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Brent Oil’s Rebound Fizzles as Trump Not Ready for Trade Deal

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These translations are done via Google Translate
May 28, 2019 by Saket Sundria


Brent crude traded around $70 a barrel as a two-day rebound petered out on signs the U.S. and China are still far from reaching a trade deal, while supply risks from the Persian Gulf to Venezuela kept investors wary.

Futures in London were steady after rallying 3.5% over Friday and Monday. President Donald Trump said the U.S. “isn’t ready” to make a trade deal with China, while reaffirming he’s not pursuing regime change in Iran. While that eased concern that oil flows will be disrupted, the situation remained tense as the Saudi Arabia-led coalition blamed Iran for supporting terror attacks.

Brent has now clawed back more than half of its trade war-induced tumble of around 6% over Wednesday and Thursday even though there hasn’t been any progress in resolving the conflict. A drop in working U.S. rigs to the least in a year has aided prices, and the supply backdrop is still rife with risks.

“I think the bounce we have seen in the last couple of days has taken the market by surprise,” said Michael McCarthy, chief market strategist at CMC Markets Asia Pacific Pty in Sydney. “While supply issues certainly remain, it’s the demand picture that’s unclear.”

Brent for July settlement added 2 cents to $70.13 a barrel on London’s ICE Europe Futures at 7:25 a.m. in Singapore after dropping as much as 0.4% earlier. The contract closed up 2.1% on Monday. The global benchmark was at a $10.95 premium to West Texas Intermediate crude, the widest in almost a year.

Sky Eye Measurement

WTI for July delivery gained 55 cents, or 0.9%, from Friday to $59.18 a barrel on the New York Mercantile Exchange. There was no settlement on Monday because of a public holiday in the U.S.

Sky Eye Measurement

Trump, who is currently in Japan, said American tariffs on Chinese goods “could go up very, very substantially, very easily.” China over the weekend pushed back at the perception that the trade war is hurting its economy. Higher tariffs will have a “very limited” impact, and would hurt the U.S. about as much, said Guo Shuqing, head of China’s banking and insurance regulator.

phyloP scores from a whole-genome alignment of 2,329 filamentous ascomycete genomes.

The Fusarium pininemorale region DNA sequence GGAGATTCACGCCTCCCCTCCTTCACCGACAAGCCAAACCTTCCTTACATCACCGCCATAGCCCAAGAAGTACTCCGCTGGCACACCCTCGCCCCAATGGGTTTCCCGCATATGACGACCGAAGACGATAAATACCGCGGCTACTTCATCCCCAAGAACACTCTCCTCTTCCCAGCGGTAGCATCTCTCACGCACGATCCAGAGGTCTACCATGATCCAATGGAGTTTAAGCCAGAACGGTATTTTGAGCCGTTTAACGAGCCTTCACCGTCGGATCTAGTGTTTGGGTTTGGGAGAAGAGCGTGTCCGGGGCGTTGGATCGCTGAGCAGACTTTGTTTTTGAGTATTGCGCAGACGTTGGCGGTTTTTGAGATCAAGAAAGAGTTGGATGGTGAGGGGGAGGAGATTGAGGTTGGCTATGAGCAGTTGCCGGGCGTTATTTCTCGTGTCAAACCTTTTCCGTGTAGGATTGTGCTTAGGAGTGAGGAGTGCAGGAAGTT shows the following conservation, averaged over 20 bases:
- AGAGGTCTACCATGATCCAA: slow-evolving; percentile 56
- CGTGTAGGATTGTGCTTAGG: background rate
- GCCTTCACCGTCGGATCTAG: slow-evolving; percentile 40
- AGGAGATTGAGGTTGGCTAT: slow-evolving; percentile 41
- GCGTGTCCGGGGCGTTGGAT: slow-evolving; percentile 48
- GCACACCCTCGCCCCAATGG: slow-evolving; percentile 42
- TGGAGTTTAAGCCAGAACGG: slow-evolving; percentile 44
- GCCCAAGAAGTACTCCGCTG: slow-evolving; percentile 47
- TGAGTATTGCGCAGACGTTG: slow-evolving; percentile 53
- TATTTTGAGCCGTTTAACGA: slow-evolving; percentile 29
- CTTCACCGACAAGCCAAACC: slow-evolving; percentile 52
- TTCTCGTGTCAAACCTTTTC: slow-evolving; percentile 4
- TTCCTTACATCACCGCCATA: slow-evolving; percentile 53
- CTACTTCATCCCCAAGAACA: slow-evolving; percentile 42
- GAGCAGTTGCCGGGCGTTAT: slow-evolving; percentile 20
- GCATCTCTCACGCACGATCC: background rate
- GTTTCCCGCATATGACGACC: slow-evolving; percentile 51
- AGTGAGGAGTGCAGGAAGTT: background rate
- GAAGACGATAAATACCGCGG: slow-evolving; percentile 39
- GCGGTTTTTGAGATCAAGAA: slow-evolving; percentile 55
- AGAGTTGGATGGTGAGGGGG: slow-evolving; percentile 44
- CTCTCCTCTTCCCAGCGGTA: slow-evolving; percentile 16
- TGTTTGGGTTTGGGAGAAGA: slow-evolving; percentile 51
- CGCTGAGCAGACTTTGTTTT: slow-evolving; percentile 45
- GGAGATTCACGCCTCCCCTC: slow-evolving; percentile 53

Oil traders have largely interpreted Trump’s trade comments as a negotiating tactic, said CMC’s McCarthy. But “the tweet risk is an important part of today’s trading session given that the U.S. president is in our time zone,” he said.

The Saudi-led coalition claimed that it has foiled 35 terror attacks carried out by Yemen’s Houthi rebels in the Bab al-Mandeb Strait, between Yemen and Djibouti. “We have evidence that Iran’s revolutionary guards provided Houthi rebels with the ballistic missile technology and drones,” Arab coalition spokesman Colonel Turki al-Maliki told reporters Monday.

Other oil-market news The dramatic escalation in the U.S.-China trade war is coming at the worst possible time for the Asian nation’s plastics industry, which was already struggling to absorb a wave of new capacity hitting the market. Brent crude will trade closer to parity against Dubai oil, and possibly at a discount, as more U.S. light oil reaches the global market as the industry transitions to IMO 2020, said Harry Tchilinguirian, head commodity strategist at BNP Paribas. Crude futures for July delivery rose 1.9% to 478.4 yuan a barrel on the Shanghai International Energy Exchange.

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